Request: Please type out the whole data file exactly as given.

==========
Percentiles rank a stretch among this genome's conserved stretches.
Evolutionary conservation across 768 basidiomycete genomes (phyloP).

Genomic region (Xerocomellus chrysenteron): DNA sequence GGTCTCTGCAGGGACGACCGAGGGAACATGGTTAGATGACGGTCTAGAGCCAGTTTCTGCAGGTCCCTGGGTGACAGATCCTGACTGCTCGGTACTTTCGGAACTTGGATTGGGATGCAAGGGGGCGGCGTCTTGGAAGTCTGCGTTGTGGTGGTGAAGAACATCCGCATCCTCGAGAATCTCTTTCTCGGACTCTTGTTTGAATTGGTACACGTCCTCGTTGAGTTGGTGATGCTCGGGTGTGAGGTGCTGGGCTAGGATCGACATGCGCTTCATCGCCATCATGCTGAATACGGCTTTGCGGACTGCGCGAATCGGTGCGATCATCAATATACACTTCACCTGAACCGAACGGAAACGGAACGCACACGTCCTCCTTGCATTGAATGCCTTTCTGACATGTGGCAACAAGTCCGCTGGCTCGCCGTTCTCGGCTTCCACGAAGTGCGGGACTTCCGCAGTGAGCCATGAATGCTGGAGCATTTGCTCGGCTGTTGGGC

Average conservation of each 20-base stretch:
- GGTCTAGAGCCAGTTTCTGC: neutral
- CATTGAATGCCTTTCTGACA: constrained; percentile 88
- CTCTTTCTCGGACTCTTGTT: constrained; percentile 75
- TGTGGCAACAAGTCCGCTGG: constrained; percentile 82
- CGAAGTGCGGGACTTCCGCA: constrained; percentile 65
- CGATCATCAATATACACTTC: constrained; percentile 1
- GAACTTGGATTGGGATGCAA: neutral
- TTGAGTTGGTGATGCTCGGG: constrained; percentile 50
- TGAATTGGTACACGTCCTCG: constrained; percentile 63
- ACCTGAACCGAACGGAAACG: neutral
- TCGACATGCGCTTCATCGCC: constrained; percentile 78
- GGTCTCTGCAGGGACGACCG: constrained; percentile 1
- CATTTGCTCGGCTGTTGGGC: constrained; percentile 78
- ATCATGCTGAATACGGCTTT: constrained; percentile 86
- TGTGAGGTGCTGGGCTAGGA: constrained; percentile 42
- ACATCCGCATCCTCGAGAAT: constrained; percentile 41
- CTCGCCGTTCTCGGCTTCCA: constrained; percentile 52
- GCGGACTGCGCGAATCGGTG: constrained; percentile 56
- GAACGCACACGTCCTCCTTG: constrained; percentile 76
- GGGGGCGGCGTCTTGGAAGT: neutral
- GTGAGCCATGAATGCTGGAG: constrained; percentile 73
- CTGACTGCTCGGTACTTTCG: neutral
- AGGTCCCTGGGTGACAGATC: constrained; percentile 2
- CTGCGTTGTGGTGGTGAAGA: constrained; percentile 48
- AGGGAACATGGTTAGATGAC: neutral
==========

Percentiles rank a stretch among this genome's conserved stretches.
Evolutionary conservation across 768 basidiomycete genomes (phyloP).

Genomic region (Xerocomellus chrysenteron): DNA sequence GGTCTCTGCAGGGACGACCGAGGGAACATGGTTAGATGACGGTCTAGAGCCAGTTTCTGCAGGTCCCTGGGTGACAGATCCTGACTGCTCGGTACTTTCGGAACTTGGATTGGGATGCAAGGGGGCGGCGTCTTGGAAGTCTGCGTTGTGGTGGTGAAGAACATCCGCATCCTCGAGAATCTCTTTCTCGGACTCTTGTTTGAATTGGTACACGTCCTCGTTGAGTTGGTGATGCTCGGGTGTGAGGTGCTGGGCTAGGATCGACATGCGCTTCATCGCCATCATGCTGAATACGGCTTTGCGGACTGCGCGAATCGGTGCGATCATCAATATACACTTCACCTGAACCGAACGGAAACGGAACGCACACGTCCTCCTTGCATTGAATGCCTTTCTGACATGTGGCAACAAGTCCGCTGGCTCGCCGTTCTCGGCTTCCACGAAGTGCGGGACTTCCGCAGTGAGCCATGAATGCTGGAGCATTTGCTCGGCTGTTGGGC

Average conservation of each 20-base stretch:
- GGTCTAGAGCCAGTTTCTGC: neutral
- CATTGAATGCCTTTCTGACA: constrained; percentile 88
- CTCTTTCTCGGACTCTTGTT: constrained; percentile 75
- TGTGGCAACAAGTCCGCTGG: constrained; percentile 82
- CGAAGTGCGGGACTTCCGCA: constrained; percentile 65
- CGATCATCAATATACACTTC: constrained; percentile 1
- GAACTTGGATTGGGATGCAA: neutral
- TTGAGTTGGTGATGCTCGGG: constrained; percentile 50
- TGAATTGGTACACGTCCTCG: constrained; percentile 63
- ACCTGAACCGAACGGAAACG: neutral
- TCGACATGCGCTTCATCGCC: constrained; percentile 78
- GGTCTCTGCAGGGACGACCG: constrained; percentile 1
- CATTTGCTCGGCTGTTGGGC: constrained; percentile 78
- ATCATGCTGAATACGGCTTT: constrained; percentile 86
- TGTGAGGTGCTGGGCTAGGA: constrained; percentile 42
- ACATCCGCATCCTCGAGAAT: constrained; percentile 41
- CTCGCCGTTCTCGGCTTCCA: constrained; percentile 52
- GCGGACTGCGCGAATCGGTG: constrained; percentile 56
- GAACGCACACGTCCTCCTTG: constrained; percentile 76
- GGGGGCGGCGTCTTGGAAGT: neutral
- GTGAGCCATGAATGCTGGAG: constrained; percentile 73
- CTGACTGCTCGGTACTTTCG: neutral
- AGGTCCCTGGGTGACAGATC: constrained; percentile 2
- CTGCGTTGTGGTGGTGAAGA: constrained; percentile 48
- AGGGAACATGGTTAGATGAC: neutral